Weekend Reads #119

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candace cort face mask
Face mask by Candace Cort, denim jacket from Chico's, necklace also from Chico's

This week we bought school supplies and ordered back to school clothes. My daughter starts middle school at the end of this month, something she's been looking forward to for so long. Middle school is a topic of many of her books and the shows and movies she loves, but this year she'll be attending it from home. We're so glad our county chose 100% distance learning at least through the end of January, but it just doesn't feel like back to school even with the stack of pocket folders, spiral notebooks, and three-ring binders in the home office. We ordered her back to school clothes instead of heading to the mall, and even that was different. Instead of getting her a uniform and a few pairs of shoes, it was hoodies, graphic tees, joggers, and bike shorts. Since she won't have a locker to decorate, we're letting her create a collage wall in her room with images she's finding on Pinterest. We're making the most of the situation, but preparing for the school year is making us all melancholy about the summer we lost. The days at the community pool, our annual Girls Weekend in Rehoboth Beach, the city's Labor Day festival. Last night I had the most vivid dream of floating in a pool, looking up at a cloudless sky. I saw a rainbow of pennants above me leftover from a swim meet. My suit was an orange graphic print one-piece, I had goggles resting on my forehead, my toenails painted red. I smelled the chlorine, I smelled pizza, and sunscreen, and water from a hose. I heard splashing and laughter but seemed completely alone in the pool. I woke with a start, still feeling as though I could smell the chlorine and feel the water in my hair. I mourn the summer we lost, but I wouldn't change a thing because I mourn the people we lost more than this period in time. And when I see people pretending the pandemic is over, just extending this hell for all of us, it enrages me. We're all going stir crazy, we're all bored, we're all in need of a vacation, but we all need to keep our sh*t together, stop all this group socializing, and wear masks so we can move forward.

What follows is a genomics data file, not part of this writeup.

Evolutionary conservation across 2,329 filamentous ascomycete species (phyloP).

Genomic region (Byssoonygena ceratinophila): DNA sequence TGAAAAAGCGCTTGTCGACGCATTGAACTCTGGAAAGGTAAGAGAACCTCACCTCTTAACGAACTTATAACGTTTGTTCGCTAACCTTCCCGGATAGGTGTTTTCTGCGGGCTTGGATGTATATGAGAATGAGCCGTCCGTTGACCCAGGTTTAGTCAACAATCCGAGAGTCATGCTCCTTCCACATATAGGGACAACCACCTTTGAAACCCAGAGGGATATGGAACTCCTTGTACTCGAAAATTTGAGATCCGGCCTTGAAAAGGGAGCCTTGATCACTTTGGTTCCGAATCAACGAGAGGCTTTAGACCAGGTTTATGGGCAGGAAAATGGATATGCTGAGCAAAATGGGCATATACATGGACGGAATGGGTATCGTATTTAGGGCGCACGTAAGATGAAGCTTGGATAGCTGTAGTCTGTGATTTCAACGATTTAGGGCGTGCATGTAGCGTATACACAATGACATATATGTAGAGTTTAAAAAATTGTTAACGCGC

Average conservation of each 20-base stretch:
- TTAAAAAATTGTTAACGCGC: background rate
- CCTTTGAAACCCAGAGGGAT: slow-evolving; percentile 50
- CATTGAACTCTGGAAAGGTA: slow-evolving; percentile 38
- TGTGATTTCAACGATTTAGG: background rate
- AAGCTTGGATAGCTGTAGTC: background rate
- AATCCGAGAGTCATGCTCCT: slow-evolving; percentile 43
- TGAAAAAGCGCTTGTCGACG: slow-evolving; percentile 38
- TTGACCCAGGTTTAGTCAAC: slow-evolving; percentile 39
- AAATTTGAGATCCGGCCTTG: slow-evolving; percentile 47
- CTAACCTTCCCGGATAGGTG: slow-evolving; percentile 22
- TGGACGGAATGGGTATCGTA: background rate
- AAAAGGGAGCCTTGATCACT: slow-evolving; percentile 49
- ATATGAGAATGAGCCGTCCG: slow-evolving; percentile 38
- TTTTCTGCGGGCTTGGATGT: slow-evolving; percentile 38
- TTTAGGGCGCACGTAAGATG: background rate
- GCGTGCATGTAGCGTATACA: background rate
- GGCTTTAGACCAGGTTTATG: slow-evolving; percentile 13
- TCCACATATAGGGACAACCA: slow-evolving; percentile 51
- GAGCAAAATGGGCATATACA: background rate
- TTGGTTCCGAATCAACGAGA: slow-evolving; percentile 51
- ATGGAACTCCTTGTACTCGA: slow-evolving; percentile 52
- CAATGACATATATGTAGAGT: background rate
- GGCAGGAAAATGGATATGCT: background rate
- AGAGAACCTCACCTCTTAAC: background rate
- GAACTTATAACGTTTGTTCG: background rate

Wear a mask, and wear it over your nose. And vote this November for Joe Biden so we can start working to repair this mess we're in.

How to Help

Several weeks over 2020 I have struggled with what tragedy to share in this section and this week was another of them.  It's hard to open the paper or Twitter or turn on the TV because there is just. so. much. happening.  It can numb us.  And that's the only reason I can think that the derecho that hit the midwest last week is getting so little press considering how much devastation took place. The state of Iowa was hit the hardest with a third of their farmland completely destroyed when farmers are already struggling.  Countless homes and businesses were obliterated, lives were lost, and many are still without water and electricity. The mayor of Cedar Rapids says 95% of homes and buildings have been damaged. It's estimated it will take years to repair the damage of the hour-long storm that had up to 140-mile winds and flooding rains, and like the rest of us, Iowa is dealing with the pandemic.